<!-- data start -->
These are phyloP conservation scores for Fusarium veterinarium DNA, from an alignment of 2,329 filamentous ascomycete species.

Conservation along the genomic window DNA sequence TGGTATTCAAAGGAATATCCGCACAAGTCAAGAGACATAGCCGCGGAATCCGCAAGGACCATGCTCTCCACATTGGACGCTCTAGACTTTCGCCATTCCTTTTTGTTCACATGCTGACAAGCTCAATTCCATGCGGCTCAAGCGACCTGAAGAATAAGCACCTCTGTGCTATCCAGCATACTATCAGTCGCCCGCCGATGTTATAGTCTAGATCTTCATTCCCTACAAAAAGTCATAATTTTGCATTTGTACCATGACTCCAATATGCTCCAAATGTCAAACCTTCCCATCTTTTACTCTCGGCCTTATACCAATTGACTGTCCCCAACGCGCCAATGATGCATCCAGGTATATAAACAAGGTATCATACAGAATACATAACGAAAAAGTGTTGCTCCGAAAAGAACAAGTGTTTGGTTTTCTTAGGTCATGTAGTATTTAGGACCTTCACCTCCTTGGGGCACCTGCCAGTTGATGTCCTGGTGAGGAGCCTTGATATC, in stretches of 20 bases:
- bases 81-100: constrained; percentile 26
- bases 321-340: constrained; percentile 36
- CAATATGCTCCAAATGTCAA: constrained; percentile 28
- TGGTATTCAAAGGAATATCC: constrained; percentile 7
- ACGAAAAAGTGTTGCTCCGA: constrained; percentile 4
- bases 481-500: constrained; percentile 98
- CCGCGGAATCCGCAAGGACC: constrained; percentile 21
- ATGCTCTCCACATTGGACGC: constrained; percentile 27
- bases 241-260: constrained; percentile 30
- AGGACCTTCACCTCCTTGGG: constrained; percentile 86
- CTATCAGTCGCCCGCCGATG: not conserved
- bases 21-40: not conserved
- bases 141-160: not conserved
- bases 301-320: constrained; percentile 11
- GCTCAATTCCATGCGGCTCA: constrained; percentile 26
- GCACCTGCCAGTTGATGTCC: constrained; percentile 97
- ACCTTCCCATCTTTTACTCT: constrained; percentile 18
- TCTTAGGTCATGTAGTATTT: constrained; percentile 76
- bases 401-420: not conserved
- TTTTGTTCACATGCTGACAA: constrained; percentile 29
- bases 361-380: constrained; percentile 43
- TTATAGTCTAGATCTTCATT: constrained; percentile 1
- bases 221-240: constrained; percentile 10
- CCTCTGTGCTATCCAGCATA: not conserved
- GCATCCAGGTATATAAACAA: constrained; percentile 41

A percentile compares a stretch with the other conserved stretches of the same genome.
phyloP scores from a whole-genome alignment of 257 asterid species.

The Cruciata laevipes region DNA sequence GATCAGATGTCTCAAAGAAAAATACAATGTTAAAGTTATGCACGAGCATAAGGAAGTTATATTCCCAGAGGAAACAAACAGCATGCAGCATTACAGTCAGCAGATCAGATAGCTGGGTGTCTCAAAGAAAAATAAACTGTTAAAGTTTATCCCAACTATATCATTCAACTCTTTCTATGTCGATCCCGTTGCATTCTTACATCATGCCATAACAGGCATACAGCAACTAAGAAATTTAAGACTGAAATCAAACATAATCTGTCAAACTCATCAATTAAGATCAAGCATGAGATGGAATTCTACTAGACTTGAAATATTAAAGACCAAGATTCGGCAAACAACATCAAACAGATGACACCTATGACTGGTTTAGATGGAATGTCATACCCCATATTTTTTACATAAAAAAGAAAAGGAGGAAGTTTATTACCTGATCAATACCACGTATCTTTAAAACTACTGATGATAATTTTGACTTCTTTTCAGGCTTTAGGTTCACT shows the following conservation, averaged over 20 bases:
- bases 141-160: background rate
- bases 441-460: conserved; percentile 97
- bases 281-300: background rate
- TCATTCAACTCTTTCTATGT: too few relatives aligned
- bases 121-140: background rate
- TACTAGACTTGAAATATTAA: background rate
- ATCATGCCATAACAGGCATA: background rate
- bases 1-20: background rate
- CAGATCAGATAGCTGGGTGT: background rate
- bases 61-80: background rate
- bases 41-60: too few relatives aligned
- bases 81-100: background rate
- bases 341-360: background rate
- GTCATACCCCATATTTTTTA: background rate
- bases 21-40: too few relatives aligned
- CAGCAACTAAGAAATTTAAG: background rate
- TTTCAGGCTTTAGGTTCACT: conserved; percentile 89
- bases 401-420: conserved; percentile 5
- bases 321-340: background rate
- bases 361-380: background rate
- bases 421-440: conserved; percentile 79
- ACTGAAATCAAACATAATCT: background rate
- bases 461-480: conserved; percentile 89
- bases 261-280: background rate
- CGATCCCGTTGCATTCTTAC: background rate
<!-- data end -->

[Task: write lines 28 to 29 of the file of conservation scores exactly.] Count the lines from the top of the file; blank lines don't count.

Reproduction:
A percentile compares a stretch with the other conserved stretches of the same genome.
phyloP scores from a whole-genome alignment of 257 asterid species.